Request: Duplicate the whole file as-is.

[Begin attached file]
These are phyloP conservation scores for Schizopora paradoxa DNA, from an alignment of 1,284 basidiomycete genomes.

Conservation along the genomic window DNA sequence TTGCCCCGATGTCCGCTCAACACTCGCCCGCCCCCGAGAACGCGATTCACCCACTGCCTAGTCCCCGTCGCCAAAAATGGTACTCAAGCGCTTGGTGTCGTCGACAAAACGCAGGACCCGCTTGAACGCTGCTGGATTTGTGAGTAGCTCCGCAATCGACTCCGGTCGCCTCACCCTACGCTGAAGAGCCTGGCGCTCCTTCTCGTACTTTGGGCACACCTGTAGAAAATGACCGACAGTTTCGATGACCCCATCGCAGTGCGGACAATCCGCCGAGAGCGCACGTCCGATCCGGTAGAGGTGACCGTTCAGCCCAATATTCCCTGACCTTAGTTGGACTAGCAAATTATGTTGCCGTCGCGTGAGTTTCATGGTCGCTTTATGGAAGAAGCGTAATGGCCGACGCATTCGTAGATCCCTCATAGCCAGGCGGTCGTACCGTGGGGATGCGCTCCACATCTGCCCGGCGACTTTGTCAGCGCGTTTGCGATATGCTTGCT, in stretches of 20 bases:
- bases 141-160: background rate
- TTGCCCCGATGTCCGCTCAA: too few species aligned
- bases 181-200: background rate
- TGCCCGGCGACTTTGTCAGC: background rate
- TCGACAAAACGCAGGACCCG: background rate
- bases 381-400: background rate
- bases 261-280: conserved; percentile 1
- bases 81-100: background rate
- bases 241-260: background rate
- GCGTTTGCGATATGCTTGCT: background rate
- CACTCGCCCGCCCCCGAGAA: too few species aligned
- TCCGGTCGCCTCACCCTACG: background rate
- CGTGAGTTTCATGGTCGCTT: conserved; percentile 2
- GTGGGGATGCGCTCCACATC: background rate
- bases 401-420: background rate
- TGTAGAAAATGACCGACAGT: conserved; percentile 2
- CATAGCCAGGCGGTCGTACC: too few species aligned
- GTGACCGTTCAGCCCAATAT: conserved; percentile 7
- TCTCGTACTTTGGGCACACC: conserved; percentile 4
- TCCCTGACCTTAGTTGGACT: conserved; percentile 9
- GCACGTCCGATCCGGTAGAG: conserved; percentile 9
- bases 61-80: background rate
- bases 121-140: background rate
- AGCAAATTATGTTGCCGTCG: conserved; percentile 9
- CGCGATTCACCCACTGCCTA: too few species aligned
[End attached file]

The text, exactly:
These are phyloP conservation scores for Schizopora paradoxa DNA, from an alignment of 1,284 basidiomycete genomes.

Conservation along the genomic window DNA sequence TTGCCCCGATGTCCGCTCAACACTCGCCCGCCCCCGAGAACGCGATTCACCCACTGCCTAGTCCCCGTCGCCAAAAATGGTACTCAAGCGCTTGGTGTCGTCGACAAAACGCAGGACCCGCTTGAACGCTGCTGGATTTGTGAGTAGCTCCGCAATCGACTCCGGTCGCCTCACCCTACGCTGAAGAGCCTGGCGCTCCTTCTCGTACTTTGGGCACACCTGTAGAAAATGACCGACAGTTTCGATGACCCCATCGCAGTGCGGACAATCCGCCGAGAGCGCACGTCCGATCCGGTAGAGGTGACCGTTCAGCCCAATATTCCCTGACCTTAGTTGGACTAGCAAATTATGTTGCCGTCGCGTGAGTTTCATGGTCGCTTTATGGAAGAAGCGTAATGGCCGACGCATTCGTAGATCCCTCATAGCCAGGCGGTCGTACCGTGGGGATGCGCTCCACATCTGCCCGGCGACTTTGTCAGCGCGTTTGCGATATGCTTGCT, in stretches of 20 bases:
- bases 141-160: background rate
- TTGCCCCGATGTCCGCTCAA: too few species aligned
- bases 181-200: background rate
- TGCCCGGCGACTTTGTCAGC: background rate
- TCGACAAAACGCAGGACCCG: background rate
- bases 381-400: background rate
- bases 261-280: conserved; percentile 1
- bases 81-100: background rate
- bases 241-260: background rate
- GCGTTTGCGATATGCTTGCT: background rate
- CACTCGCCCGCCCCCGAGAA: too few species aligned
- TCCGGTCGCCTCACCCTACG: background rate
- CGTGAGTTTCATGGTCGCTT: conserved; percentile 2
- GTGGGGATGCGCTCCACATC: background rate
- bases 401-420: background rate
- TGTAGAAAATGACCGACAGT: conserved; percentile 2
- CATAGCCAGGCGGTCGTACC: too few species aligned
- GTGACCGTTCAGCCCAATAT: conserved; percentile 7
- TCTCGTACTTTGGGCACACC: conserved; percentile 4
- TCCCTGACCTTAGTTGGACT: conserved; percentile 9
- GCACGTCCGATCCGGTAGAG: conserved; percentile 9
- bases 61-80: background rate
- bases 121-140: background rate
- AGCAAATTATGTTGCCGTCG: conserved; percentile 9
- CGCGATTCACCCACTGCCTA: too few species aligned